Referring to FIGS. 11-13, the mounting portion 364 of the collar 324 can be positioned between mounting portions 480, 482 of the extractor 322. The pin 352 can be inserted through openings 600, 470, 602 to define an axis of rotation 642 (FIG. 5) about which the extractor 322 rotates. When the claw portion 329 is moved away from the bolt head 193, the biasing member 327 can be pressed against the portion 364 to urge the extractor 322 back towards the bolt head 193. Both the pin 352 and collar 324 can be non-rotating about the longitudinal axis of the bolt 180 when installed in the firearm.

FIG. 14 is an isometric view of the pin 320 including heads 630, 632 and a main body 634. A pivoting feature 640 is positioned along the main body 634. A through hole 643 can extend transversely through the main body 634. In some embodiments, the pivoting feature 640 can have a partially spherical surface or curved surface suitable for moving (e.g., pivoting, rolling, sliding, etc.) along another surface. In one embodiment, the pivoting feature 640 is a band having a curved surface.

FIG. 15 is a side view of the bolt mechanism 110. FIG. 16 is a cross-sectional view of the bolt mechanism 110 along line 16-16 of FIG. 15. Referring to FIGS. 15 and 16, the through hole 643 (FIG. 16) can be longitudinally aligned with a longitudinal axis 650 (FIG. 15) of the bolt mechanism 110. The firing pin 200 (FIG. 10) can be inserted through the through hole 643 to position the firing pin 200 within the bolt head 193. The heads 630, 632 of the pin 320 can engage the sidewall 252 of the bolt 180.

FIG. 17 is an exploded isometric view of a bolt head assembly 700 in accordance with one embodiment. The bolt head assembly 700 is generally similar to the bolt head assembly 190 discussed in connection with FIGS. 1-16, except as detailed below. The bolt head assembly 700 includes an extractor assembly 710 including a collar 720, a pin 722, a biasing member 723, and an extractor 725. The biasing member 723 can be partially received within an opening 730 of a protrusion or mounting portion 732. In some embodiments, the biasing member 723 can be a helical spring, a coil spring, or other biasing device made of metal, plastic, or other suitable materials capable of urging the extractor 725 towards a distal end of the bolt head 740. The biasing member 723 can be compressed as the extractor claw portion moves away from the bolt head 740. In other embodiments, the extractor assembly 710 can include two springs, each with different spring characteristics. The extract 725 can pivot about the pin 722 without applying forces to the bolt 180.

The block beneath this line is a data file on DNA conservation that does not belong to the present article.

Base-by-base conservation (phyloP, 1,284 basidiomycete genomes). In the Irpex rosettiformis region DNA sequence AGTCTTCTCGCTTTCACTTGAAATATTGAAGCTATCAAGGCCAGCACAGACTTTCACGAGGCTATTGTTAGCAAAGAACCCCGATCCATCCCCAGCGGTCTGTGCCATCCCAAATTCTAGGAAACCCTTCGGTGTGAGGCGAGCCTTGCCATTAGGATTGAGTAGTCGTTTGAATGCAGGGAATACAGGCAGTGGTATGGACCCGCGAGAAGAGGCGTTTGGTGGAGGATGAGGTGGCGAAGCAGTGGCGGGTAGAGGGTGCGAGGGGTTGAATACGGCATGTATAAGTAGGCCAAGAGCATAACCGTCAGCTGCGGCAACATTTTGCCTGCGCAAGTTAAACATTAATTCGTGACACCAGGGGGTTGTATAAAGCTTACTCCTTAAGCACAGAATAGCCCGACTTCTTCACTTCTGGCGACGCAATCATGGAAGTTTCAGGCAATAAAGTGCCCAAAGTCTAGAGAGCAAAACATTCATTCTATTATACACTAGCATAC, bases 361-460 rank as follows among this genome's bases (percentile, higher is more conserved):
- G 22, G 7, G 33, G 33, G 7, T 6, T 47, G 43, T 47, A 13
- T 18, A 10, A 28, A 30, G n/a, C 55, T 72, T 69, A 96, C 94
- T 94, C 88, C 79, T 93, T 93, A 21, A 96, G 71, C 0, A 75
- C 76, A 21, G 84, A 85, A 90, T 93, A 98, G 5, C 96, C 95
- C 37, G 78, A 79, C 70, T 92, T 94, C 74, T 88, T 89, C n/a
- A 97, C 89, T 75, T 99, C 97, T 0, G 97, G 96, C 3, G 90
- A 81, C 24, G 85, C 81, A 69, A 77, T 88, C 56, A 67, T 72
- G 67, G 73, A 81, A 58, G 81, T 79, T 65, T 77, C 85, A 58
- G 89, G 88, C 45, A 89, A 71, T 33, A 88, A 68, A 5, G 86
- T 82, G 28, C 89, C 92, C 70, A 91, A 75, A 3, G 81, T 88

The embodiments, features, extractors, bolt mechanism, methods and techniques described herein may, in some embodiments, be similar to any one or more of the embodiments, mounting clamps, features, systems, devices, materials, methods and techniques described in U.S. Pat. No. 7,743,543; U.S. Provisional Patent Application No. 61/600,477; and U.S. Provisional Patent Application No. 61/602,520. U.S. Pat. No. 7,743,543, U.S. patent application Ser. No. 13/771,021, and U.S. Provisional Pat. App. Nos. 61/600,477 and 61/602,520 are incorporated herein by reference in their entireties. In addition, the embodiments, features, systems, devices, materials, methods and techniques described herein may, in certain embodiments, be applied to or used in connection with any one or more of the embodiments, features, systems, devices, materials, methods and techniques disclosed in the above-mentioned U.S. Pat. No. 7,743,543; U.S. Provisional Patent Application No. 61/600,477; and U.S. Provisional Patent Application No. 61/602,520. For example, the mounting clamps and this features disclosed in U.S. Pat. No. 7,743,543 may incorporate the embodiments disclosed herein. The bolt mechanisms and other features disclosed herein can be incorporated in into a wide range of different firearms (e.g., rifle, pistol, or other portable guns) to receive cartridges and removing empty cartridge shells.

From the foregoing, it will be appreciated that specific embodiments of the invention have been described herein for purposes of illustration, but well-known structures and functions have not been shown or described in detail to avoid unnecessarily obscuring the description of at least some embodiments of the invention. Where the context permits, singular or plural terms may also include the plural or singular term, respectively. Unless the word "or" is associated with an express clause indicating that the word should be limited to mean only a single item exclusive from the other items in reference to a list of two or more items, then the use of "or" in such a list shall be interpreted as including (a) any single item in the list, (b) all of the items in the list, or (c) any combination of the items in the list. The singular forms "a," "an," and "the" include plural referents unless the context clearly indicates otherwise. Thus, for example, reference to "a lug" refers to one or more lugs, such as two or more lugs, three or more lugs, or four or more lugs.

These and other changes can be made to the embodiments in light of the above-detailed description. In general, in the following claims, the terms used should not be construed to limit the claims to the specific embodiments disclosed in the specification and the claims, but should be construed to include all possible embodiments along with the full scope of equivalents to which such claims are entitled. Accordingly, the claims are not limited by the disclosure.